Red mullet and chips: Warming changes Europe's fish diet

Bye bye, cod, skate and haddock.

Hello, blackbelly rosefish, John dory and splendid alfonsino.

Fish-lovers in northern Europe will have to grapple with some unfamiliar names as the greenhouse effect accelerates.

Biologists on Thursday report that warmer seas are causing a remarkable turnover in commercially-caught species off Britain, Belgium, Denmark, Ireland, Germany, the Netherlands and northwest France.

Cold-water species such as the Atlantic cod that were a staple two generations ago are losing out but warm-loving species such as the dab and John dory are doing well, their study suggests.

The paper analyses 11 surveys of catches of bottom-trawled fish in a million square kilometres (425,000 square miles) on northeastern Europe's continental shelf, comprising the North Sea, Irish Sea and the northern Bay of Biscay.

Relatively shallow, these seas have warmed by between 0.72 and 1.31 degrees Celsius (1.3-2.4 degrees Fahrenheit) over the 28 years from 1980-2008, or four times the global average.

To the lay person, a warming of this magnitude may seem trivial. But temperature has a big impact on maturation of fish eggs, the growth and survival of larvae and on the plankton on which fisheries ultimately depend.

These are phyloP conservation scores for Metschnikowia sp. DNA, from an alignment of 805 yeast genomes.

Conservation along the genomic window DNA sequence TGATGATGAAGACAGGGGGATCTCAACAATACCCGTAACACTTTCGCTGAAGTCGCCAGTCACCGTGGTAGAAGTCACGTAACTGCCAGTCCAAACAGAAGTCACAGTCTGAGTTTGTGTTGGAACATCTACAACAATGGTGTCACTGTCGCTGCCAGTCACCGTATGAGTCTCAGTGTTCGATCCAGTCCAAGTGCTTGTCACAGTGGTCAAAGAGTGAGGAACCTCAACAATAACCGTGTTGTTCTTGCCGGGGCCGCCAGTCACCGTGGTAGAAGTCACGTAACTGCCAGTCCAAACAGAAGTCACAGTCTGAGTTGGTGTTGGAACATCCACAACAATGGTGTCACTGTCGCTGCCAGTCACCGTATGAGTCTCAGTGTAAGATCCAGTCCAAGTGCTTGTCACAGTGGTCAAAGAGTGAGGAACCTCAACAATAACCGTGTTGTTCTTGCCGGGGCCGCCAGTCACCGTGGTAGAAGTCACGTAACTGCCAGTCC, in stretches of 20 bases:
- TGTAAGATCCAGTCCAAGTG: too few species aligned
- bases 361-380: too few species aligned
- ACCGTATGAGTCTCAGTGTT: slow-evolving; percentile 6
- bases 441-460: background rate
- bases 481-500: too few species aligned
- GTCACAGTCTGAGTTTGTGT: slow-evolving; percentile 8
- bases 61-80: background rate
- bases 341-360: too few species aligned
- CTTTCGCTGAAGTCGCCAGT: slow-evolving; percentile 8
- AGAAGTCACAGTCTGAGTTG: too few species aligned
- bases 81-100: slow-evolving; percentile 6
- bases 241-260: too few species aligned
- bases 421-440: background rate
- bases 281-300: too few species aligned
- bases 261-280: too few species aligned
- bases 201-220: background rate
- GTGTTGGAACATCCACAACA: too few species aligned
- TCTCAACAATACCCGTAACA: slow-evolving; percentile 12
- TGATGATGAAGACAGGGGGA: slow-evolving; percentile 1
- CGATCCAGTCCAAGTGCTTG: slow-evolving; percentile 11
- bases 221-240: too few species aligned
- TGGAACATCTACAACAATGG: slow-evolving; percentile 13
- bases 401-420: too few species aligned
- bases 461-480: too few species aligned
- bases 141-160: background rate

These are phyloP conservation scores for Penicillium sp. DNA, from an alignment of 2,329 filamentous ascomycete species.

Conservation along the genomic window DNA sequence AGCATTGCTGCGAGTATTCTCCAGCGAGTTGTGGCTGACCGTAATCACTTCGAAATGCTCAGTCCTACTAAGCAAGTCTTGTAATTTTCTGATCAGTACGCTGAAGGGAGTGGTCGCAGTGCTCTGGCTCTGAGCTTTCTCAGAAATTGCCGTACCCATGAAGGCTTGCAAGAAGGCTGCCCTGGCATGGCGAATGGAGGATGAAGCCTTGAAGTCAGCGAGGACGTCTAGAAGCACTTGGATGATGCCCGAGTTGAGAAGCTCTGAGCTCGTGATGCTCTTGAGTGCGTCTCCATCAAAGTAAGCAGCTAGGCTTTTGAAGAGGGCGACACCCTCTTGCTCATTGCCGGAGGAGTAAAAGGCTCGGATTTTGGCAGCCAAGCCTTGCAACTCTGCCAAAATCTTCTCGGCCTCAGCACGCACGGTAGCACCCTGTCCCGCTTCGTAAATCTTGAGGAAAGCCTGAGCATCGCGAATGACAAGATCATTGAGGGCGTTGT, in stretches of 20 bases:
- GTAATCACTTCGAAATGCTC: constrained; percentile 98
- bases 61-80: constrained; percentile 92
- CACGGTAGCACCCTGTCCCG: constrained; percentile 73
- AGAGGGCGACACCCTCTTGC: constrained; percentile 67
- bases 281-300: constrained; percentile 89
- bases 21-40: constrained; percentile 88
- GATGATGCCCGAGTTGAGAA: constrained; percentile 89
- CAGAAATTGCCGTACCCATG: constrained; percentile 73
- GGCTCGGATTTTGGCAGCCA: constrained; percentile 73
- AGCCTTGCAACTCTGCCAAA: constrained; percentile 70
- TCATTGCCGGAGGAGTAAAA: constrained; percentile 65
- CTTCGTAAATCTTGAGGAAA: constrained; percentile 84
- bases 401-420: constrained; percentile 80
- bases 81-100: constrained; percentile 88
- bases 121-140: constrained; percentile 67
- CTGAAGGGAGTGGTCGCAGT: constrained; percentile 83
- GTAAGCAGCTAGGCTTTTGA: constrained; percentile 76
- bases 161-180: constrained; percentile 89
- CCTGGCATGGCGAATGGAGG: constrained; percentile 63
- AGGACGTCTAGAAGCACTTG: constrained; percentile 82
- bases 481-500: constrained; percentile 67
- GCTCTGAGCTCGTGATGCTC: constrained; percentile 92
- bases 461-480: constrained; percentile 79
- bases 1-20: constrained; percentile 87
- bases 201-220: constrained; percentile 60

Out of 50 species that were studied most closely, 36 showed a significant response to temperature during the 28 years. Twenty-seven of those species saw an increase in abundance.

Catches of cold-loving species dropped by half but those of warm-loving species doubled.

"We see many more southerly, warm-water species faring well on the European shelf than more northerly, cold-adapted species," said Stephen Simpson of the University of Bristol, western England, who led the probe.

"This means more small-bodied, faster-growing species with shorter generation times, and potentially more diversity."

The data is based on roughly 100 million fish from 177 species that were brought in by commercial trawlers.

Several species, especially cod, have been hammered by over-fishing since the end of World War II.

But Simpson said the study had not been skewed by using catch data.

His team used a "grid" approach, which was able to zoom into small areas of sea to look at catches species by species and year by year, and see how this compared with the local change in sea temperature.

That way, the impact of fishing could be taken into account in calculating populations, he said.

"The most intense fishing in European waters happened really between 1950 and 1980. It has fallen quite substantially since then as a result of the (European) Common Fisheries Policy," Simpson told AFP by phone.